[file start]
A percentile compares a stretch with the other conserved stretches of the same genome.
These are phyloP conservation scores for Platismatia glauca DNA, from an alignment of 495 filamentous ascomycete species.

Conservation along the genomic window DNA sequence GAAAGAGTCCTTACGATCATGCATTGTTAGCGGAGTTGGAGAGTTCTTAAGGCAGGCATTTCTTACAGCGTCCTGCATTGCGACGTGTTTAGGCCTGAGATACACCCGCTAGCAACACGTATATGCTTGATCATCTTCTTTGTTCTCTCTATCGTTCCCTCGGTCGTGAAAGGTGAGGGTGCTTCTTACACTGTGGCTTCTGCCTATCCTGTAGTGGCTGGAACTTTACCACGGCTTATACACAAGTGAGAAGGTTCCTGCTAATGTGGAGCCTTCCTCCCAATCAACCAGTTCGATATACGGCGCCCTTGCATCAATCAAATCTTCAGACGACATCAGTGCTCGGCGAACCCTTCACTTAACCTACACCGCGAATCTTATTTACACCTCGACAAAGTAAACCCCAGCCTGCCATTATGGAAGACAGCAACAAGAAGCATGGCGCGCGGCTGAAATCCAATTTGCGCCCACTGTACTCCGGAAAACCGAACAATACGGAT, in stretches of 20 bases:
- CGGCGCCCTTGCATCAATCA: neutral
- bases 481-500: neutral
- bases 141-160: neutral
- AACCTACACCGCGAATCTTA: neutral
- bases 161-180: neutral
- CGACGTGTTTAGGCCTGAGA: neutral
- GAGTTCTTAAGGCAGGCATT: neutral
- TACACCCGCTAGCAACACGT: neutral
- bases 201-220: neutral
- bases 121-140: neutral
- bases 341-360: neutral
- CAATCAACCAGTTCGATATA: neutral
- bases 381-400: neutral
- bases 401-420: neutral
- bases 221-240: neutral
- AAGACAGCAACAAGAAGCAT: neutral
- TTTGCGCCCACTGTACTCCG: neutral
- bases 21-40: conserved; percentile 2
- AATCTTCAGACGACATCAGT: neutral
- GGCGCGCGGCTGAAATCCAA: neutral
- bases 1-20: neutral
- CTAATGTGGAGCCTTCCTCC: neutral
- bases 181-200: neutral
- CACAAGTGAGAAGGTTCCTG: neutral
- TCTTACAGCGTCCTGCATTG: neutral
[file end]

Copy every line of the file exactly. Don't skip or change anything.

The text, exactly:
A percentile compares a stretch with the other conserved stretches of the same genome.
These are phyloP conservation scores for Platismatia glauca DNA, from an alignment of 495 filamentous ascomycete species.

Conservation along the genomic window DNA sequence GAAAGAGTCCTTACGATCATGCATTGTTAGCGGAGTTGGAGAGTTCTTAAGGCAGGCATTTCTTACAGCGTCCTGCATTGCGACGTGTTTAGGCCTGAGATACACCCGCTAGCAACACGTATATGCTTGATCATCTTCTTTGTTCTCTCTATCGTTCCCTCGGTCGTGAAAGGTGAGGGTGCTTCTTACACTGTGGCTTCTGCCTATCCTGTAGTGGCTGGAACTTTACCACGGCTTATACACAAGTGAGAAGGTTCCTGCTAATGTGGAGCCTTCCTCCCAATCAACCAGTTCGATATACGGCGCCCTTGCATCAATCAAATCTTCAGACGACATCAGTGCTCGGCGAACCCTTCACTTAACCTACACCGCGAATCTTATTTACACCTCGACAAAGTAAACCCCAGCCTGCCATTATGGAAGACAGCAACAAGAAGCATGGCGCGCGGCTGAAATCCAATTTGCGCCCACTGTACTCCGGAAAACCGAACAATACGGAT, in stretches of 20 bases:
- CGGCGCCCTTGCATCAATCA: neutral
- bases 481-500: neutral
- bases 141-160: neutral
- AACCTACACCGCGAATCTTA: neutral
- bases 161-180: neutral
- CGACGTGTTTAGGCCTGAGA: neutral
- GAGTTCTTAAGGCAGGCATT: neutral
- TACACCCGCTAGCAACACGT: neutral
- bases 201-220: neutral
- bases 121-140: neutral
- bases 341-360: neutral
- CAATCAACCAGTTCGATATA: neutral
- bases 381-400: neutral
- bases 401-420: neutral
- bases 221-240: neutral
- AAGACAGCAACAAGAAGCAT: neutral
- TTTGCGCCCACTGTACTCCG: neutral
- bases 21-40: conserved; percentile 2
- AATCTTCAGACGACATCAGT: neutral
- GGCGCGCGGCTGAAATCCAA: neutral
- bases 1-20: neutral
- CTAATGTGGAGCCTTCCTCC: neutral
- bases 181-200: neutral
- CACAAGTGAGAAGGTTCCTG: neutral
- TCTTACAGCGTCCTGCATTG: neutral